A Jan. 14, 2021 University of Science and Technology of China press release on the Chinese Academy of Sciences website (also on EurekAlert), which originated the news item, describes the new hydrogel in more detail,

Unlike polymer-based hydrogel, the newly designed biomimetic hydrogel fiber (BHF) is based on the BC hydrogel with 3D cellulose nanofiber networks produced by bacteria. The cellulose nanofibers provide the reversible hydrogen bonding network that results in unique mechanical properties.

The researchers applied a constant tangential force to the pretreated BC hydrogel along the cross-sectional direction. Then, the two sides of the hydrogel were subjected to opposite tangential forces, and local plastic deformation occurred.

The hydrogen bonds in the 3D network of cellulose nanofibers were broken by the tangential force, causing the hydrogel strip to twist spirally and the network to slip and deform. When the tangential force was removed, the hydrogen bonds reformed between the nanofibers, and the spiral structure of the fiber was fixed.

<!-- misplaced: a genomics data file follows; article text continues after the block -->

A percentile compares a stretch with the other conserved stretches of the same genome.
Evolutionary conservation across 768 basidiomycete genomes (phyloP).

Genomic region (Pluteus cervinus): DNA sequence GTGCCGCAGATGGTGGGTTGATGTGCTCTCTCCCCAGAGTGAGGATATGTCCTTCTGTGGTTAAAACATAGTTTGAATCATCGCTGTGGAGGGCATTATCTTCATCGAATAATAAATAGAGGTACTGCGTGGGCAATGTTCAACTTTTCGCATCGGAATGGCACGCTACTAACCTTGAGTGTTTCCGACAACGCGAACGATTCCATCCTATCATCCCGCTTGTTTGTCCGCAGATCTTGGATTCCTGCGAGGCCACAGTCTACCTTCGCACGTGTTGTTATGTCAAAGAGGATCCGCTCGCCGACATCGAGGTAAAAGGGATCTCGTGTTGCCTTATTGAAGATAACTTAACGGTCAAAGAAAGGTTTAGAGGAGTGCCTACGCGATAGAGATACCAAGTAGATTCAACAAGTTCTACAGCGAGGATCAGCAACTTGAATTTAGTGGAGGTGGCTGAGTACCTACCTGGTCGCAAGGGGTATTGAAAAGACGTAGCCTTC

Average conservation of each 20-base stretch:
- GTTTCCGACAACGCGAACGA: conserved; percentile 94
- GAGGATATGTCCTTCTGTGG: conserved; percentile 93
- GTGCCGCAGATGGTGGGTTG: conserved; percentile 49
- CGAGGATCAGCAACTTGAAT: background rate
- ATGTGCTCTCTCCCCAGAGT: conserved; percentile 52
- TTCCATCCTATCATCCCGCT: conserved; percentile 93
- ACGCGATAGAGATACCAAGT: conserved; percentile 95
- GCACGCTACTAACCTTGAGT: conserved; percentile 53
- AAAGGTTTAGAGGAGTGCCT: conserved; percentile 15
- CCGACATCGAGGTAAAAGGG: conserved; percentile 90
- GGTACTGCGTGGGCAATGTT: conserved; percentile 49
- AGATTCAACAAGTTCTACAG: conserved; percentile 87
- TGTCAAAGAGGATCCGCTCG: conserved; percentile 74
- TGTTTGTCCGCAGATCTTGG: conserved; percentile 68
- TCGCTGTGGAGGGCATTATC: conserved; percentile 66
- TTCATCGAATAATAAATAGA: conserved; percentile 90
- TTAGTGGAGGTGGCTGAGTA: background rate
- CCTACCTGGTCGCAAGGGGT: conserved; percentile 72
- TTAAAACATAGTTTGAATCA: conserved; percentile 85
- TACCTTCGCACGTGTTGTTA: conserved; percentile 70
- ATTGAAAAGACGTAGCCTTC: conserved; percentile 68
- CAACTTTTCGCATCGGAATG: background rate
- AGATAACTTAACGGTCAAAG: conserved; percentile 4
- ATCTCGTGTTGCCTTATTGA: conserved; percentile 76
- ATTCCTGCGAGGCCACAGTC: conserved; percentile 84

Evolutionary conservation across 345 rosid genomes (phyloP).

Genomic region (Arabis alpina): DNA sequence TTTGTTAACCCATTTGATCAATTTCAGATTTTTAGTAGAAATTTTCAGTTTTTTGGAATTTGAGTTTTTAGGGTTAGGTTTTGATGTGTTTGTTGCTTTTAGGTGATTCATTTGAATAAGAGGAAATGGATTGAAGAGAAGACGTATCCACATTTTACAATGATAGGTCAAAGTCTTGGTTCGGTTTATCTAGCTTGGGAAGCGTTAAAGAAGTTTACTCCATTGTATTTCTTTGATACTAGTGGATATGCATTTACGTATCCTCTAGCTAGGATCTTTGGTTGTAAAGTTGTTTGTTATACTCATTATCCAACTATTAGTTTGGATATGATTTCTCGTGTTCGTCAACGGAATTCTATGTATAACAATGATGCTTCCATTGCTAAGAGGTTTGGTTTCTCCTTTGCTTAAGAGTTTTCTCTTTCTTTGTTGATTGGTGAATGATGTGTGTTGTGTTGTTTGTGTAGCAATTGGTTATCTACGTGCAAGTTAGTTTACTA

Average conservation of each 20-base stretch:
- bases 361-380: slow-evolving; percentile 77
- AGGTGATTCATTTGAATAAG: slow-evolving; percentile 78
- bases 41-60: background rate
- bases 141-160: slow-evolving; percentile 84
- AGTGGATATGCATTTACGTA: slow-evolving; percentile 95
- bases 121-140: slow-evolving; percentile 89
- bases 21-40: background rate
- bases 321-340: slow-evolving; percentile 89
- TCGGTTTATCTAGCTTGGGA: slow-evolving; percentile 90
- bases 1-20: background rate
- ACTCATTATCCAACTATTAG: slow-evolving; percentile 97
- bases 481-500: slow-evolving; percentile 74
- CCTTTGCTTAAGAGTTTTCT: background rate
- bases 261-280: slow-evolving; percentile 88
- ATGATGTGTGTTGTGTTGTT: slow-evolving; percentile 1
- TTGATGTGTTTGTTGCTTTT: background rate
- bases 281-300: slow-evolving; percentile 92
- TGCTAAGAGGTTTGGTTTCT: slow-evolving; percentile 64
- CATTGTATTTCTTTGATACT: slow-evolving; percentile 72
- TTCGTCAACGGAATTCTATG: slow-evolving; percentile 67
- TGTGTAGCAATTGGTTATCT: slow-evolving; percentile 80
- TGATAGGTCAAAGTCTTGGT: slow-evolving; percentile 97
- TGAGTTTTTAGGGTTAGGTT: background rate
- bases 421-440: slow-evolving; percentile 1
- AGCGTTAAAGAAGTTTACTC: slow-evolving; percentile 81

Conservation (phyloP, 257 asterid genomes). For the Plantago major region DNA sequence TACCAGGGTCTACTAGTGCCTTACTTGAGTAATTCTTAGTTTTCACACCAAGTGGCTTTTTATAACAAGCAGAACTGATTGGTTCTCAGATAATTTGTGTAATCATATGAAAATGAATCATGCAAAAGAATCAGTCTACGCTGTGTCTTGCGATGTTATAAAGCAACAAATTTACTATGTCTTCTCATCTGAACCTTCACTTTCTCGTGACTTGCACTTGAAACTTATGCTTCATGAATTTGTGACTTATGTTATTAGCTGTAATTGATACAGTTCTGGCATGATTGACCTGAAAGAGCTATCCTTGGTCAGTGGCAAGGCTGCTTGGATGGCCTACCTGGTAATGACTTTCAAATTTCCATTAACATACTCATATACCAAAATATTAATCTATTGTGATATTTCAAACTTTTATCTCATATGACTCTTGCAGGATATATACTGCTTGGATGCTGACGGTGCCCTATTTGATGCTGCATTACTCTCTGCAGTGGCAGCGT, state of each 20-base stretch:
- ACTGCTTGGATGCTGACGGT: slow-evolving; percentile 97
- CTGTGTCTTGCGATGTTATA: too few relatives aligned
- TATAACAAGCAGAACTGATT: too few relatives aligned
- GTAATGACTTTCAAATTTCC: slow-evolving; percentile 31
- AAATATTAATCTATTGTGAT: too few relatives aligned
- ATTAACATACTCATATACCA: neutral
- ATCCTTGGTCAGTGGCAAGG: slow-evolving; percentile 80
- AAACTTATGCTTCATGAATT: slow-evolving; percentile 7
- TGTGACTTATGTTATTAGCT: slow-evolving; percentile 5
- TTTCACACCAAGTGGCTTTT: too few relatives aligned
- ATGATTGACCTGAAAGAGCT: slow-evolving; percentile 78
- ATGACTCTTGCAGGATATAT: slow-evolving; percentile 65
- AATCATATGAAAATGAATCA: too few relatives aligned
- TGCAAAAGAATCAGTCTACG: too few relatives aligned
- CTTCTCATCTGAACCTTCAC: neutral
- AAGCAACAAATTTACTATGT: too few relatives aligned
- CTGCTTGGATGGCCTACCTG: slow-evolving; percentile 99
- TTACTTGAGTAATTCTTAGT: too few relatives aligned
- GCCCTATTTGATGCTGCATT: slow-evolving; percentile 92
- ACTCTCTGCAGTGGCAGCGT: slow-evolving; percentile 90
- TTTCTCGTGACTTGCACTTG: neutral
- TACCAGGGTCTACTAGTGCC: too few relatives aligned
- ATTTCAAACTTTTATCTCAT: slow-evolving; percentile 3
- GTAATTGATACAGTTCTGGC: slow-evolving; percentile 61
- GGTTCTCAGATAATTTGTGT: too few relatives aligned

Benefited from lotus-fiber-mimetic spiral structure, the toughness of BHF can reach ?116.3 MJ m-3, which is more than nine times higher than those of non-spiralized BC hydrogel fiber. Besides, once the BHF is stretched, it is nearly non-resilient.

Combining outstanding mechanical properties with excellent biocompatibility derived from BC, BHF is a promising hydrogel fiber for biomedical material, especially for surgical suture, a commonly used structural biomedical material for wound repair.

Compared with commercial surgical suture with higher modulus, the BHF has similar modulus and strength to soft tissue, like skin. The outstanding stretchability and energy dissipation of BHF allow it to absorb energy from the tissue deformation around a wound and effectively protect the wound from rupture, which makes BHF an ideal surgical suture.